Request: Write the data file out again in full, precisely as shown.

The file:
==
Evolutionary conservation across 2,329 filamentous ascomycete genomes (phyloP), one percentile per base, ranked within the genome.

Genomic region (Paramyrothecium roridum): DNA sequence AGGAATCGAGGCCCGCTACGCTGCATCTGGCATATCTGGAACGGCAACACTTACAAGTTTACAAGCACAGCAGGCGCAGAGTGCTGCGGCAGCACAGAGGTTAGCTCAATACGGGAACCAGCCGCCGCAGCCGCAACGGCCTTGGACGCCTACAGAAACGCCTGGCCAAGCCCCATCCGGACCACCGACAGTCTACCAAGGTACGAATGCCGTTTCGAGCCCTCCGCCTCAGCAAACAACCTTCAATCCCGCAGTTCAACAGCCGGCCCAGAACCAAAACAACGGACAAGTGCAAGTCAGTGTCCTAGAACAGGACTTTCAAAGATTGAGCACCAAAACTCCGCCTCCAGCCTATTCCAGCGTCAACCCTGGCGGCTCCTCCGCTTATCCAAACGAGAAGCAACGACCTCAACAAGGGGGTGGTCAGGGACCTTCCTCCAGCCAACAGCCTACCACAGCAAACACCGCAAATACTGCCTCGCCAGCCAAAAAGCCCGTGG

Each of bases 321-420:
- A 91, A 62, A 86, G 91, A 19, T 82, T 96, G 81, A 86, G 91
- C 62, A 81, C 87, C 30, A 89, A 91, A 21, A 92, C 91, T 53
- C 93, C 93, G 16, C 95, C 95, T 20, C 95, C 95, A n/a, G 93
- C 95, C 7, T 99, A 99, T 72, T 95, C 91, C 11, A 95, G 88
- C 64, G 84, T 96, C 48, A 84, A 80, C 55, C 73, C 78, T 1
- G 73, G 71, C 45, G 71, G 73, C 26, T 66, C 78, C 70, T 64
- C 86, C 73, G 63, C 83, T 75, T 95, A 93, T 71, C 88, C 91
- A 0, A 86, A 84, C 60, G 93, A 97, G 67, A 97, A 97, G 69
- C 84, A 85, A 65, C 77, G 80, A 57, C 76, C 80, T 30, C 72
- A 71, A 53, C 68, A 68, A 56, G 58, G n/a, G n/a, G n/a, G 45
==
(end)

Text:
Evolutionary conservation across 2,329 filamentous ascomycete genomes (phyloP), one percentile per base, ranked within the genome.

Genomic region (Paramyrothecium roridum): DNA sequence AGGAATCGAGGCCCGCTACGCTGCATCTGGCATATCTGGAACGGCAACACTTACAAGTTTACAAGCACAGCAGGCGCAGAGTGCTGCGGCAGCACAGAGGTTAGCTCAATACGGGAACCAGCCGCCGCAGCCGCAACGGCCTTGGACGCCTACAGAAACGCCTGGCCAAGCCCCATCCGGACCACCGACAGTCTACCAAGGTACGAATGCCGTTTCGAGCCCTCCGCCTCAGCAAACAACCTTCAATCCCGCAGTTCAACAGCCGGCCCAGAACCAAAACAACGGACAAGTGCAAGTCAGTGTCCTAGAACAGGACTTTCAAAGATTGAGCACCAAAACTCCGCCTCCAGCCTATTCCAGCGTCAACCCTGGCGGCTCCTCCGCTTATCCAAACGAGAAGCAACGACCTCAACAAGGGGGTGGTCAGGGACCTTCCTCCAGCCAACAGCCTACCACAGCAAACACCGCAAATACTGCCTCGCCAGCCAAAAAGCCCGTGG

Each of bases 321-420:
- A 91, A 62, A 86, G 91, A 19, T 82, T 96, G 81, A 86, G 91
- C 62, A 81, C 87, C 30, A 89, A 91, A 21, A 92, C 91, T 53
- C 93, C 93, G 16, C 95, C 95, T 20, C 95, C 95, A n/a, G 93
- C 95, C 7, T 99, A 99, T 72, T 95, C 91, C 11, A 95, G 88
- C 64, G 84, T 96, C 48, A 84, A 80, C 55, C 73, C 78, T 1
- G 73, G 71, C 45, G 71, G 73, C 26, T 66, C 78, C 70, T 64
- C 86, C 73, G 63, C 83, T 75, T 95, A 93, T 71, C 88, C 91
- A 0, A 86, A 84, C 60, G 93, A 97, G 67, A 97, A 97, G 69
- C 84, A 85, A 65, C 77, G 80, A 57, C 76, C 80, T 30, C 72
- A 71, A 53, C 68, A 68, A 56, G 58, G n/a, G n/a, G n/a, G 45